Infectious Disease Specialist Questions Antibiotic Resistance

What is the way to treat antibiotic-resistant bacteria?

I have a minor wound in my leg that seems to be slightly infected. The doctor sent the pus for a culture and the report says it is an antibiotic-resistant bacteria. What does this mean?

6 Answers

Many bacteria are resistant to some antibiotics. Some bacteria are MDR/ multi-drug resistant. Even these MDR bacteria are usually sensitive to some antibiotics that can be used for treatment.
Most likely your leg is infected with a resistant staff or strep organism which are common to the skin. Because of the use of antibiotics and overuse, these organisms have become more resistant, particularly in the community and out of the hospital. Since your culture went to the laboratory, there should be a list of antibiotics which you can take for this. The treatment would be to take the course of antibiotics prescribed by your physician, keeping the wound as clean as possible with good wound care, and take probiotics.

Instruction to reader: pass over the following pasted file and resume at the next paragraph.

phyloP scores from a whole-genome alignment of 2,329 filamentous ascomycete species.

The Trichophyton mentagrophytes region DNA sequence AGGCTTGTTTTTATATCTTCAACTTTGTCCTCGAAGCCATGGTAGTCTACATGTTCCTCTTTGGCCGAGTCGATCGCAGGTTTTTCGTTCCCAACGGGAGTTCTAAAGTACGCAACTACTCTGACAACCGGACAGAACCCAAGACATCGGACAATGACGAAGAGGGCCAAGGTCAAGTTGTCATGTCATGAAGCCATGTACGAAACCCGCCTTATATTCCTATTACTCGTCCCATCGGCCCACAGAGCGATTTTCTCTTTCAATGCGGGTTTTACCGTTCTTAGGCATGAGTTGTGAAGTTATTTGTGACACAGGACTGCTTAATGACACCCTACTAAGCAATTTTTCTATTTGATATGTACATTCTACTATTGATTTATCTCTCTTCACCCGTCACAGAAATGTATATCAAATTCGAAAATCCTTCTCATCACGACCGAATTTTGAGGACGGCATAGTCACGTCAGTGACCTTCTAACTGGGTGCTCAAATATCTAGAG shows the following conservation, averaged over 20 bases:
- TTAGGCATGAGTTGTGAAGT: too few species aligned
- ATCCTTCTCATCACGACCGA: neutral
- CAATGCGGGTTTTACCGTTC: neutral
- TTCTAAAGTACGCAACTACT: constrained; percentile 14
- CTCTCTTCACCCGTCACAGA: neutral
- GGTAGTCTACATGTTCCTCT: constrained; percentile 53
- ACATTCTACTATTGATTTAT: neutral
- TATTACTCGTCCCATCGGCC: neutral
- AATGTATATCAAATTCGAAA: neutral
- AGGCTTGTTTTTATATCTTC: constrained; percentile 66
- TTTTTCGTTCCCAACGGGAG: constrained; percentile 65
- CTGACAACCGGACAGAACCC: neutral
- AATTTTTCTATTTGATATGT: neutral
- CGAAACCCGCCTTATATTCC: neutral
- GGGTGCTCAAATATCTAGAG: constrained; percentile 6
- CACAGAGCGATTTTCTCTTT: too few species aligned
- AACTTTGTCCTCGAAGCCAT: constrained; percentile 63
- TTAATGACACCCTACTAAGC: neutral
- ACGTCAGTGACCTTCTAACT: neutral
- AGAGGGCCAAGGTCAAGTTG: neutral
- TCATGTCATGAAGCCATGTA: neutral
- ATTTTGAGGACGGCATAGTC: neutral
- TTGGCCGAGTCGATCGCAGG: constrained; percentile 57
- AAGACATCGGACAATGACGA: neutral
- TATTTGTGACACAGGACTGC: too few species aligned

It means the bacteria in your wound will not respond to treatment with many antibiotics. There are some antibiotics that may still eliminate the bacteria. Your doctor will have to review the test to determine what would work.
This means the bacteria recovered from your wound was co-cultured with several different antibiotics. The read-out for this test is called MIC, or minimum inhibitory concentration. The bacteria from your wound shows a pattern where the antibiotics, in their typical dose/concentration, are not inhibiting the growth of the bacteria in a culture dish. The best way to choose an antibiotic(s) to treat your infection is by using this test to see what antibiotics inhibit bacterial growth best.
I think it could be one of several things:

-That the bacteria is resistant to the antibiotic you are taking (or to one he wanted to give you)
-That your bacteria are resistant to many antibiotics, one like the multidrug-resistant bacteria often in the news

The best way to treat it? I cannot answer that, but skin infections, if not deep and not associated with cellulitis, may respond to topical wound care.

G. Dickinson
The doctor can ask for a test where they add different classes of antibiotics together. Testing synergy between different classes of antibiotics is one option used to determine efficacy of drug combinations for the treatment of multiply drug- resistant organisms. The problem is that this testing is not yet widely available and your doctor can empirically choose a combination of antibiotics that could work for you.